sometimes misattributed to Walter Scott, Sir (1771 - 1832) and by Robert Graham (1735 - 1797)

Woo Thee If doughty deeds my ladye...
Language: English 
Woo Thee If doughty deeds my ladye please,
Right soon I'll mount my steed;
And strong his arm, and fast his seat,
That bears frae me the meed.
I'll wear thy colours in my cap,
Thy picture in my heart;
And he that bends not to thine eye
Shall rue it to his smart.
Then tell me how to woo thee, love
O tell me how to woo thee!
For thy dear sake, nae care I'll take,
Tho' ne'er another trow me.

If gay attire delight thine eye,
I'll dight me in array;
I'll tend thy chamber door all night,
And squire thee all the day.
If sweetest sounds can win thy ear,
These sounds I'll strive to catch;
Thy voice I'll steal to woo thysell,
That voice that nane can match,
[Then tell me how to woo thee, love;
O tell me how to woo thee!
For thy dear sake, nae care I'll take,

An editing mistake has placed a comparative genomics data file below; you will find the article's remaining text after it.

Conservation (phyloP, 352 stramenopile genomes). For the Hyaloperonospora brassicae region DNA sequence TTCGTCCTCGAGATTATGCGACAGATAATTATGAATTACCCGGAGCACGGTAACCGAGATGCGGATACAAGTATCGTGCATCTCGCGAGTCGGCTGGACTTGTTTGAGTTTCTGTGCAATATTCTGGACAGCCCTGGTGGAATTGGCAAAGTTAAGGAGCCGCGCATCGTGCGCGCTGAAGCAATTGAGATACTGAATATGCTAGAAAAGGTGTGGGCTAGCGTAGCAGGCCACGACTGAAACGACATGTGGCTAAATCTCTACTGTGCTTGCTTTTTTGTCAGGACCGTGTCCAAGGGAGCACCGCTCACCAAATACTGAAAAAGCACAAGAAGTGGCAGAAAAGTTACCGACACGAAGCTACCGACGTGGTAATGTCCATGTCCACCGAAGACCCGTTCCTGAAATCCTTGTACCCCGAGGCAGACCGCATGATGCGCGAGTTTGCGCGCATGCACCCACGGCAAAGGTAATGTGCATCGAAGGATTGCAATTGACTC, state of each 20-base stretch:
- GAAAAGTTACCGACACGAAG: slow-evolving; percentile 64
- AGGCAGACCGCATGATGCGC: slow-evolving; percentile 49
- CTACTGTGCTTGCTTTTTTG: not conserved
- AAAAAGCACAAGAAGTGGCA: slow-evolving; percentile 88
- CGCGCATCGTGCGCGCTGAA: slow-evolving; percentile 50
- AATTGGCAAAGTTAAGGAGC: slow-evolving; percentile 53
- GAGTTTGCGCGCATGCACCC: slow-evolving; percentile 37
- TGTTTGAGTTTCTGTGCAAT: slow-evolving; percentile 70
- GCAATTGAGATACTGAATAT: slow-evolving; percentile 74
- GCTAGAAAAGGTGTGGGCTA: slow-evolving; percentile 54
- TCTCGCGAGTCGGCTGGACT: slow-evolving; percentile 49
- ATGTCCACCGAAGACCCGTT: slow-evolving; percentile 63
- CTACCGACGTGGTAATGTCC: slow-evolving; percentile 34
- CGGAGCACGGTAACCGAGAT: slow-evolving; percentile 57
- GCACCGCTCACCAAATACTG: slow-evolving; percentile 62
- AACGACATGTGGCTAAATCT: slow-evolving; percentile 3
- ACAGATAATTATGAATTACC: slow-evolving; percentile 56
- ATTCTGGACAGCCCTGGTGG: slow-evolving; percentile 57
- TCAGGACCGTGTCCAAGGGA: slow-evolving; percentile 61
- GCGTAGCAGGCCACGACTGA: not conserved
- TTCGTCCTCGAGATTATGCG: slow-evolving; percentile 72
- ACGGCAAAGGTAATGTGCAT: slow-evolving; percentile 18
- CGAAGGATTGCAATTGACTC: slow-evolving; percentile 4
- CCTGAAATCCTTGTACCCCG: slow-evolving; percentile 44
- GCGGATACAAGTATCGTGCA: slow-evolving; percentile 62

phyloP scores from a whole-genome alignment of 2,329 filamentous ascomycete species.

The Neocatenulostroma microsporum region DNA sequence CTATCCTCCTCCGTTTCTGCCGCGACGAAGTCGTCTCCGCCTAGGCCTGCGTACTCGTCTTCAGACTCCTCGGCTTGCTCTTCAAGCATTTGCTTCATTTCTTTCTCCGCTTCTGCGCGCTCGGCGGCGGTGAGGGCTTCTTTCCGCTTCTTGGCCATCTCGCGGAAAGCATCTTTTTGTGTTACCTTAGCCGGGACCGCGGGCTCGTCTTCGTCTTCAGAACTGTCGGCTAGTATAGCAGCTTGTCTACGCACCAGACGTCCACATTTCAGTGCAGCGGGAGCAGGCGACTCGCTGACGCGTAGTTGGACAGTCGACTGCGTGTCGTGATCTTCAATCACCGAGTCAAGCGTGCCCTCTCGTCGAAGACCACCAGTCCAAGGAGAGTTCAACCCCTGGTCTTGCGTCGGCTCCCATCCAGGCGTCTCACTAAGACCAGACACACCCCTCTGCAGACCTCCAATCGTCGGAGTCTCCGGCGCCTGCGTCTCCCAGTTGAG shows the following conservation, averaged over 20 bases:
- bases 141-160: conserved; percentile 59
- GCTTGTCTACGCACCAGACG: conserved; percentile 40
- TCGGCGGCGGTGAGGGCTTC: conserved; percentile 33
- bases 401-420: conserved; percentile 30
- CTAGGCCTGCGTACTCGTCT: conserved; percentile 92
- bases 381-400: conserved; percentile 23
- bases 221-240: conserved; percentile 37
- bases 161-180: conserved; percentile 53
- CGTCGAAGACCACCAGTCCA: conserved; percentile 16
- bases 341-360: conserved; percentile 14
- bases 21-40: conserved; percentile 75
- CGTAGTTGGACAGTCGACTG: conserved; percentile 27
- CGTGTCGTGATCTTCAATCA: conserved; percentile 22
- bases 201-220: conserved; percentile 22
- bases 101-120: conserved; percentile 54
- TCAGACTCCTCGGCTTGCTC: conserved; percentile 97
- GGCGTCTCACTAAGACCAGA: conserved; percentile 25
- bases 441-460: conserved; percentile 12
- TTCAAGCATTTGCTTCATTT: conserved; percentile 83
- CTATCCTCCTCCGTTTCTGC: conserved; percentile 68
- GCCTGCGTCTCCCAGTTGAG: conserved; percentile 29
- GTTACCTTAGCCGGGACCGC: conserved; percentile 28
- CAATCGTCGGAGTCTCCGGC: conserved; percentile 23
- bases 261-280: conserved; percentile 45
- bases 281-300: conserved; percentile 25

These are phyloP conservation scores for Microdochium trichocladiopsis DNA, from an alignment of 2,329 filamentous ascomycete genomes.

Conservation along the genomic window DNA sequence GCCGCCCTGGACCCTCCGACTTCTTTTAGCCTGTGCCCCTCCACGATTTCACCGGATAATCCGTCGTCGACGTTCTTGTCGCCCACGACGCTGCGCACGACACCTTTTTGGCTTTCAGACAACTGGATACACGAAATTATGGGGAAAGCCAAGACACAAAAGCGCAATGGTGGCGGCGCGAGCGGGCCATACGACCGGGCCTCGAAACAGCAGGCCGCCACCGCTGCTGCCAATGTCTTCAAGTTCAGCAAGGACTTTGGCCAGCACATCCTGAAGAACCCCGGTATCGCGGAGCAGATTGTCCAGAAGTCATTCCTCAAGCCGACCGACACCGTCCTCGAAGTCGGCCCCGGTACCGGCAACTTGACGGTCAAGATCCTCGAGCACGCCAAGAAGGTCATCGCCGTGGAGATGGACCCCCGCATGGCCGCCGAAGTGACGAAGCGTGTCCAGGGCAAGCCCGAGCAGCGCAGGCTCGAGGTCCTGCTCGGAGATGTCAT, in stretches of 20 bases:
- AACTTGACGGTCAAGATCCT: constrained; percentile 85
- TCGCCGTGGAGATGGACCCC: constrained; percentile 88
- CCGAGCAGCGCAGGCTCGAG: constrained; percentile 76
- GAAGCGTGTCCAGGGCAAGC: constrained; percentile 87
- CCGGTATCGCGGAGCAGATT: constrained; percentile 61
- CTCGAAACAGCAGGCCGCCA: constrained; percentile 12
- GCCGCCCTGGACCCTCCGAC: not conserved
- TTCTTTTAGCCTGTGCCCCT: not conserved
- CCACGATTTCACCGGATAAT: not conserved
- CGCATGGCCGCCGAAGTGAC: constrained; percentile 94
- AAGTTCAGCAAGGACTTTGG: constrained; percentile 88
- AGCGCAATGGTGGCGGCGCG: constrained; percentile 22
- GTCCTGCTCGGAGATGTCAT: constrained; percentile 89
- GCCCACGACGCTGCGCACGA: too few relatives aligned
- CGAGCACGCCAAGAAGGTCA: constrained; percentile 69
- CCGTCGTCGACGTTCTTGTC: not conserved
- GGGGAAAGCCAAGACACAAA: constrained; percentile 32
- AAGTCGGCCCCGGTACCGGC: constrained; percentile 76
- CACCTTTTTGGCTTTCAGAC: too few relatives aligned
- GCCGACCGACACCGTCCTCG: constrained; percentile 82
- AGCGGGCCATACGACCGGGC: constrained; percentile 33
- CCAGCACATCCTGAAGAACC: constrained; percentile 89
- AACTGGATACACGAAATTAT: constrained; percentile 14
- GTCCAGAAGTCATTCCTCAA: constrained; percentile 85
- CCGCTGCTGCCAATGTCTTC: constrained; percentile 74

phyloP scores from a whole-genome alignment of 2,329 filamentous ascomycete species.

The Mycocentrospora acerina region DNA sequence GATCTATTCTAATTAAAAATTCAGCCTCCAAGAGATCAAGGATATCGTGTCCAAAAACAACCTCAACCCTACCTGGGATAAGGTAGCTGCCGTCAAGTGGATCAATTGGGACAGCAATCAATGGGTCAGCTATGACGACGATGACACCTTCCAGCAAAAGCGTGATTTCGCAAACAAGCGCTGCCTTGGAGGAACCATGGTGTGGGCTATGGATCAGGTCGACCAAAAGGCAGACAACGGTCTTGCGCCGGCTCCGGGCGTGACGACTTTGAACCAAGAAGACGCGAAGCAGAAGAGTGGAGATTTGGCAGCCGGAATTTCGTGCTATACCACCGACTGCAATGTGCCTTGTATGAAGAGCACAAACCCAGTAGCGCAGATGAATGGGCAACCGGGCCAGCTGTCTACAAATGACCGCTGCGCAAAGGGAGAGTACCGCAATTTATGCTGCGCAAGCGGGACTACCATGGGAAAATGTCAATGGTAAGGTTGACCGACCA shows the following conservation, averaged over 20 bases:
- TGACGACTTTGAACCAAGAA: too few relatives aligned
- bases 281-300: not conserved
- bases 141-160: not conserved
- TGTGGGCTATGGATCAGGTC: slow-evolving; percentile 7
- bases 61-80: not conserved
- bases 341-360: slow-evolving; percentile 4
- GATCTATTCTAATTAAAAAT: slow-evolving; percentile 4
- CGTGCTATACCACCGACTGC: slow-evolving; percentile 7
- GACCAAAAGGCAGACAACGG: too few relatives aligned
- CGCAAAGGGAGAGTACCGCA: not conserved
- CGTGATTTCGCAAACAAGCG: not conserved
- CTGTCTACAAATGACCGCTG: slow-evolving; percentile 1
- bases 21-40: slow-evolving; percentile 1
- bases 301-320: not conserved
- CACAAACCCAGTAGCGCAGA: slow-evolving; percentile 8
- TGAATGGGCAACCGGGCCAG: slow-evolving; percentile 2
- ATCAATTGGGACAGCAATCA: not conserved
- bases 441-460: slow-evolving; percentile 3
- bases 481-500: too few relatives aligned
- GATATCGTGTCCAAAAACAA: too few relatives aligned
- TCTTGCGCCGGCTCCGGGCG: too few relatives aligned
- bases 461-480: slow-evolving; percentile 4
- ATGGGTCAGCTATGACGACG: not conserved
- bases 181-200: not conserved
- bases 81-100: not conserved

Tho' ne'er another trow me.]1

But if fond love thy heart can gain,
I never broke a vow;
Nae maiden lays her skaith to me,
I never loved but you.
For you along I ride the ring,
For you I wear the blue;
For you alone I strive to sing,
O tell me how to woo!
O tell me how to woo thee, love;
O tell me how to woo thee!
For thy dear sake, nae care I'll take,
Tho' ne'er another trow me.

A. Sullivan sets stanzas 1, 3

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Research team for this text: Emily Ezust [Administrator] , Andrew Schneider [Guest Editor]

This text was added to the website: 2011-07-18
Line count: 36
Word count: 239